Under pressure: What makes resilient people so tough?

 

“She stood in the storm and when the wind did not blow her away, she adjusted her sails.”
Elizabeth Edwards

When I look back on some of the challenges I’ve been through – the health scares, the break-ups, the losses, the toxic relationships – I wonder to myself how I managed to survive and thrive with my sanity (mostly) intact. This isn’t to say that giving up never crossed my mind. When times were tough, I often contemplated one of three possible scenarios: Sell my possessions, join a convent, and take a vow of silence; move to the wilderness and live in a little hut eating berries and searching for Yeti, or voluntarily commit myself to an asylum. Would I consider myself a mentally tough person? Not a chance. But once the shock of a sudden, negative situation wears off, there’s a sense of something akin to acceptance. “This has happened. I have no choice but to deal with it.”

I’ve always pictured resilient people as a) people that I am nothing like, b) street smart, c) rugged and d) so confident and sure of themselves, so toughened by life’s storms that absolutely nothing bothers them. Basically, someone with the fearlessness of the Terminator and the omniscience of the Dalai Lama.

Here’s what resilient people are really like, thanks to data from our Emotional Intelligence Test, and not my overly active, nonsensical, yet Hollywood script-worthy imagination:

  • They don’t question their skills or their ability to succeed. They refuse to entertain any doubts that they can overcome an obstacle or hardship. Even if they do get discouraged sometimes, they won’t give up that easily.
  • When change is needed (or thrust upon them) they accept it and adjust their life accordingly. They may not like change but they also recognize that under some circumstances, it’s absolutely necessary and totally unavoidable – and that they have no choice but to adapt.
  • They maintain a hopeful, optimistic attitude. They don’t allow themselves to fall into the trap of pessimistic, cynical thinking, which can lead to discouragement and helplessness, and limit their potential to come up with creative solutions.
  • They accept themselves, faults and all. They don’t see mistakes as weaknesses but rather, as a normal part of the human condition and most importantly, as learning experiences. They are not ashamed of their vulnerabilities. To resilient people, failure is nothing more than a stepping stone toward success.

(Despite many of his off-the-wall theories, Freud did get a few things right – like this: “Out of your vulnerabilities will come your strength.”)

  • In a previous blog, I discussed the destructive, virus-like potential of rumination. When you over-analyze a situation (or every little thing a person says, which is my superpower), you start to create problems that weren’t there before. Resilient people refuse to over-think things. They face a problem head-on, give it its due consideration, find a solution, and/or let it go.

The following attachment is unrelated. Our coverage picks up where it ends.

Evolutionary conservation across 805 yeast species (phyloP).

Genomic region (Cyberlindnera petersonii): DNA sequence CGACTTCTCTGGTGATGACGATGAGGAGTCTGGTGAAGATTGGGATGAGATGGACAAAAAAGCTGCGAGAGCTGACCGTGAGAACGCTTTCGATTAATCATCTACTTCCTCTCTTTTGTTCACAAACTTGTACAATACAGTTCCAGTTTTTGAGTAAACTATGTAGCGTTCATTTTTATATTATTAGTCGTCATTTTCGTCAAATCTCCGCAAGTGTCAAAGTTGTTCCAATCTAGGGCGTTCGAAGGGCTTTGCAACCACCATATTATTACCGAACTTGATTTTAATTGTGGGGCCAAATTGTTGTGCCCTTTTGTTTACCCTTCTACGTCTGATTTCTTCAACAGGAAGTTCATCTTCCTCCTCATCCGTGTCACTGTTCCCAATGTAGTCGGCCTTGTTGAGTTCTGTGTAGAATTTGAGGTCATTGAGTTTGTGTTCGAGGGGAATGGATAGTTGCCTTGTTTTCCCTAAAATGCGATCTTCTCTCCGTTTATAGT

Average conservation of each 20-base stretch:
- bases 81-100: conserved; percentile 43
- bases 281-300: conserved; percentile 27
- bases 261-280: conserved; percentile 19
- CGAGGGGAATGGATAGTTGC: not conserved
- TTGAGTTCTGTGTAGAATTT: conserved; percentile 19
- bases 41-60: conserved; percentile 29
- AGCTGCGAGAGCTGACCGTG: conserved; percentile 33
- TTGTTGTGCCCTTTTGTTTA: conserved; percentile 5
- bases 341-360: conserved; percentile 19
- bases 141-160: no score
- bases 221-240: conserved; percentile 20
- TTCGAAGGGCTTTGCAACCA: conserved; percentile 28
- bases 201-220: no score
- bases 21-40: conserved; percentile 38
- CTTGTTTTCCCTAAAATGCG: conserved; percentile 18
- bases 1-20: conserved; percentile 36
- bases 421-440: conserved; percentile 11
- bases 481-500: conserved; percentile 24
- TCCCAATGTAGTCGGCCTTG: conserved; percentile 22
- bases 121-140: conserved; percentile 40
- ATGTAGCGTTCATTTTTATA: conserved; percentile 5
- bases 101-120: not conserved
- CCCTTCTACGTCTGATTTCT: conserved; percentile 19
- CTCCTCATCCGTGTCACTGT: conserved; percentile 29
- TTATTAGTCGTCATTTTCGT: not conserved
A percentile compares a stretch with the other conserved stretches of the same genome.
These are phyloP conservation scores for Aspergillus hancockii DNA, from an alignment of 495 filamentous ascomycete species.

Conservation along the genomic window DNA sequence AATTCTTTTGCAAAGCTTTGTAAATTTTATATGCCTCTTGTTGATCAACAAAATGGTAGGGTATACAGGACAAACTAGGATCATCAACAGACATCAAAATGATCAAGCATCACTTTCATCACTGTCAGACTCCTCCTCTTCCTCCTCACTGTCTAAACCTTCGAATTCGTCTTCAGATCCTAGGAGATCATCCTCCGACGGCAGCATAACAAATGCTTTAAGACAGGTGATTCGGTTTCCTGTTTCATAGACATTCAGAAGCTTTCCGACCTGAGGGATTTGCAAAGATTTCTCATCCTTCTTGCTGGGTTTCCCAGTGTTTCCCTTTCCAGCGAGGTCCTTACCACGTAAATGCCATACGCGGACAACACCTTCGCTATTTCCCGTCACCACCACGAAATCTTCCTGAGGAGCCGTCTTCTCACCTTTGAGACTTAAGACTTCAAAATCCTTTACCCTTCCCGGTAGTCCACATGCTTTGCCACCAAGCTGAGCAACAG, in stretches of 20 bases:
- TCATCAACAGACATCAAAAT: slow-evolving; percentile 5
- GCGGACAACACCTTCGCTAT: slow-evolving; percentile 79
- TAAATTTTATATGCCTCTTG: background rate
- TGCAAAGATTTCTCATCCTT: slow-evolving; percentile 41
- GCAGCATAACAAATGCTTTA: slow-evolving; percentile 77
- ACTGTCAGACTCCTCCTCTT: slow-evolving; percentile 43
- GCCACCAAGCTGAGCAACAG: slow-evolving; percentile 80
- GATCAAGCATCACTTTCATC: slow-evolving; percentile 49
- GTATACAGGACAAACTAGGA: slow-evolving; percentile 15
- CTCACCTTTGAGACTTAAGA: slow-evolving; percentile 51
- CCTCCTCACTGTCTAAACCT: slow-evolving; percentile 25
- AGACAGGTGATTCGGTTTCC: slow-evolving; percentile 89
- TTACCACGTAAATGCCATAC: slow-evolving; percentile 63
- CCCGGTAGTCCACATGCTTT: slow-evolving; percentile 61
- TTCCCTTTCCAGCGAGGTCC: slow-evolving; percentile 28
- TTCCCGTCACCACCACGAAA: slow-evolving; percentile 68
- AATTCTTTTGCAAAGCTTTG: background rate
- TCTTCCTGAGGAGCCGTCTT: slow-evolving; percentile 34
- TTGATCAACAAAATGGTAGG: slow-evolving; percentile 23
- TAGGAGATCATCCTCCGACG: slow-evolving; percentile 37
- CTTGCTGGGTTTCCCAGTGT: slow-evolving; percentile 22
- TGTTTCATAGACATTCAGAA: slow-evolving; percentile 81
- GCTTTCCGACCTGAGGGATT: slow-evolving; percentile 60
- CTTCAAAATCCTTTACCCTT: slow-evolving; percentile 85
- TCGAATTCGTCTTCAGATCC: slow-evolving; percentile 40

• Resilient people are very much in touch with their emotions. They allow themselves to feel what they want to feel, be it anger, sadness, or fear – the key is that they won’t do so unconsciously. Rather than simply wallowing in their feelings, they see their emotions as a form of communication, alerting them to important insights or information: “Why am I feeling so angry? What is it about this person that is so upsetting to me? What does my response to this person’s words or actions say about me? Is there a deeper issue here that needs to be explored? Is this situation bringing to light my own insecurities, fears or hang-ups?”
  • They recognize, appreciate, and bank on their strengths, and use them to help orient themselves in new situations. If they don’t have the knowledge or resources to resolve a problem, they seek it out. Whatever they don’t know, they learn about; whatever they can’t do they learn to do.
  • They do everything with a sense of purpose and commit to every task they take on. They find meaning in what they do, whether it’s a hobby, a major project at work, or a mundane chore. Even if there are aspects of their life that are not ideal, resilient people count their blessings and adopt an attitude of gratitude.
  • They are their own cheerleader. Resilient people don’t depend on others to motivate them into action, and they don’t require or seek out other people’s approval. They are resourceful and self-reliant.
  • At the same time, they also recognize the importance of social support. While determination is valiant, struggling isn’t. Resilient people know when to ask for help, if only to add to their strengths and resources.

 

Insightfully yours,

Queen D

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